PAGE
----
The PBX is Dead - How the API Revolution is Transforming Business Communications

Michael Meyer, CRO & CSO, MRS BPO

Michael Meyer, CRO & CSO, MRS BPO

There’s no point denying it. It’s time to rethink your telecom. On-site traditional proprietary PBX’s are dead, and telecom companies that sell commodity T1’s and charge for traffic by six-second increments are headed to the same fatal destination. In fact, almost every aspect of the current business telephony environment is dying a slow death and will be replaced in the near future.  It’s not a matter of if, but when…

At this point in time, you are probably wondering when this coup started or how this kind of tectonic technology shift became possible. Or maybe you’re curious as to why this kind of sudden transformation is taking place. To understand the revolution that is now taking place and to bring this radical change into sharper focus, let’s walk through some previous telecom upheavals to see exactly what led us to this point.

The first revolution occurred when businesses could place an on-site phone system or phone switch from companies like Northern Telecom (Nortel), Avaya, Mitel, and others into our data centers. Most of us had these large switch cabinets in our data centers that took up quite a bit of real estate and needed cooling too. The second revolution came about when the open source Asterisk and Voice Over IP (VOIP) combined with Linux to make a powerful low cost PC phone system that was dramatically easier to manage than the previous generation of PBX’s. When the combination of this technology merged into a common PC platform, it also accelerated the march towards a truly Unified Communications and Collaboration solution, because for the first time—everything was running on a PC platform and a regular network.

Today’s revolutionary technology shift was born from the marriage of robust communication API’s (for Voice, Video and SMS), a cloud platform, and extensive integration with large backend wholesale carriers around 2007. Companies like Twilio, Nexmo (acquired by Vonage), Plivo and hundreds of others from around the globe created the innovative API enabled integrated communications platform.  This new type of platform is called a Communication Platform as a Service (CPaaS).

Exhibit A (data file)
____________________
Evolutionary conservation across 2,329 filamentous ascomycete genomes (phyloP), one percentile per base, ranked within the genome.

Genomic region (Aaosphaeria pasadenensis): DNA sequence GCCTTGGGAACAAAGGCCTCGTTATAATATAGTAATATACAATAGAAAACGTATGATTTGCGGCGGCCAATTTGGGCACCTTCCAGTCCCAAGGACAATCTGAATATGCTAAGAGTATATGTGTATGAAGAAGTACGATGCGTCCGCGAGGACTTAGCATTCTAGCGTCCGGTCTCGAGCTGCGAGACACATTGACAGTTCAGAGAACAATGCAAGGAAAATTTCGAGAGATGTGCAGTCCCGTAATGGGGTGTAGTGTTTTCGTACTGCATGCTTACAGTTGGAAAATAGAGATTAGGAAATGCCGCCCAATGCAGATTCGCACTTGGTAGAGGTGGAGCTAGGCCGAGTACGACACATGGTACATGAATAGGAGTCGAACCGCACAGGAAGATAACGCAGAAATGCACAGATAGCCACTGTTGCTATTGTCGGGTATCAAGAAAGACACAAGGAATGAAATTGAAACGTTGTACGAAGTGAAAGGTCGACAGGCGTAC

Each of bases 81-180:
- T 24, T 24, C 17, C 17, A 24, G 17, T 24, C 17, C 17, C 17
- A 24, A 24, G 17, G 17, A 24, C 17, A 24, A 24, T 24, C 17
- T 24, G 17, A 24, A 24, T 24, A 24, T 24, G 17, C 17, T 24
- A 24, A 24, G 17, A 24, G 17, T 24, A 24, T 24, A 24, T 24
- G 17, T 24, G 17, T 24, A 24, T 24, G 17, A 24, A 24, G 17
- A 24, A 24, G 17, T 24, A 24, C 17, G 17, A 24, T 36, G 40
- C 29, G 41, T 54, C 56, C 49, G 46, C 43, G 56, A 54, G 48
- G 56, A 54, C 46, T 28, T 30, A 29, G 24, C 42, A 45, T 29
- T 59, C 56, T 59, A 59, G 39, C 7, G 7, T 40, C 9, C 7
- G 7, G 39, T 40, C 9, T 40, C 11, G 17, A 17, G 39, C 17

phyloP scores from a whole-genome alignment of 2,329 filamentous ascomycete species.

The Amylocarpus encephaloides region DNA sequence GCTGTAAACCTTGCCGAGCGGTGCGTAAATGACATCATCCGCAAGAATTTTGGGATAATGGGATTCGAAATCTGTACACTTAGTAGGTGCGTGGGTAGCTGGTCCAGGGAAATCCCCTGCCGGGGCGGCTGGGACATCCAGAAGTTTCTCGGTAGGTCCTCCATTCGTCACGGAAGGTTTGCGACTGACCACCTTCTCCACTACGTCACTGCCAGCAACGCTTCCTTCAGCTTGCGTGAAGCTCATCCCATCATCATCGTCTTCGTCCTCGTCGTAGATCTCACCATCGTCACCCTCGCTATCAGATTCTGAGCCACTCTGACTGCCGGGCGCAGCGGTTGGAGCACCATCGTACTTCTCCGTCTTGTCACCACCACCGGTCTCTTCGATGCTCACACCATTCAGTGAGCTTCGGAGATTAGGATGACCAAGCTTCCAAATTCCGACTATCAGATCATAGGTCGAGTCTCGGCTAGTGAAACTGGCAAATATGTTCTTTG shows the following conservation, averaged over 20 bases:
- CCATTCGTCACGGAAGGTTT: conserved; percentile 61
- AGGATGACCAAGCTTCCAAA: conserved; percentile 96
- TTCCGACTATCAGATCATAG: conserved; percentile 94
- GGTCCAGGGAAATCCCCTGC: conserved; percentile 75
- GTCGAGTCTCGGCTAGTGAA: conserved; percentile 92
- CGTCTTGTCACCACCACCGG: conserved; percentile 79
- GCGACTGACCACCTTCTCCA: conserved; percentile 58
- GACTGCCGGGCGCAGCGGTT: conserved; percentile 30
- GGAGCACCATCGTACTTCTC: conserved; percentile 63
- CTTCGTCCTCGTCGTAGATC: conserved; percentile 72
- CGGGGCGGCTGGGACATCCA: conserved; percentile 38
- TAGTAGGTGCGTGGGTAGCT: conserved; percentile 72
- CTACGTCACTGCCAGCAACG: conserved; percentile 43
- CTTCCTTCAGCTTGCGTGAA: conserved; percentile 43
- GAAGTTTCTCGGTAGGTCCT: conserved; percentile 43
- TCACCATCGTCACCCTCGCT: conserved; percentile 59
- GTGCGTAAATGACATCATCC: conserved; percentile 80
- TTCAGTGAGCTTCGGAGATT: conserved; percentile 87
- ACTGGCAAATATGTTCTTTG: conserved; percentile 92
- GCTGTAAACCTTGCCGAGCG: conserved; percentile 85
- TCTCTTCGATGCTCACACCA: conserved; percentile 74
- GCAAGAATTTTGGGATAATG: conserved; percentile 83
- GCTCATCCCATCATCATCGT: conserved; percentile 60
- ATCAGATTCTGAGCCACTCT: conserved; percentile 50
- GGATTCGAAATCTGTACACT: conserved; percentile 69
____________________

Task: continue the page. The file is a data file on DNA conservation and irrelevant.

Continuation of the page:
‚ÄčThe API revolution is transforming every aspect of today’s telecommunications environment, from the largest companies to the smallest 

In essence, these companies did for telecommunications what the iPhone did for mobile phones or what PayPal and Stripe did for payment options. They made the technology shockingly simple, very scalable, and so sexy that every techie wanted to use it. It’s so easy to use that it can be inserted into almost every type of application, thus enabling advanced communication capabilities–without redesign.

Think about the benefits. This API platform technology is incredibly flexible, and it allows you to build your own Voice, Video, and SMS frameworks and even create your own communication technology building blocks–kind of like a high-tech Lego set. It’s so robust that you can build everything from simple PBX’s to complete Call Centers that utilize complex call flows. You can forge IVRs, Voice Apps, Voice biometrics, Speech Analytics, SMS Apps, Chats and all kinds of other applications. The only limit is your own imagination.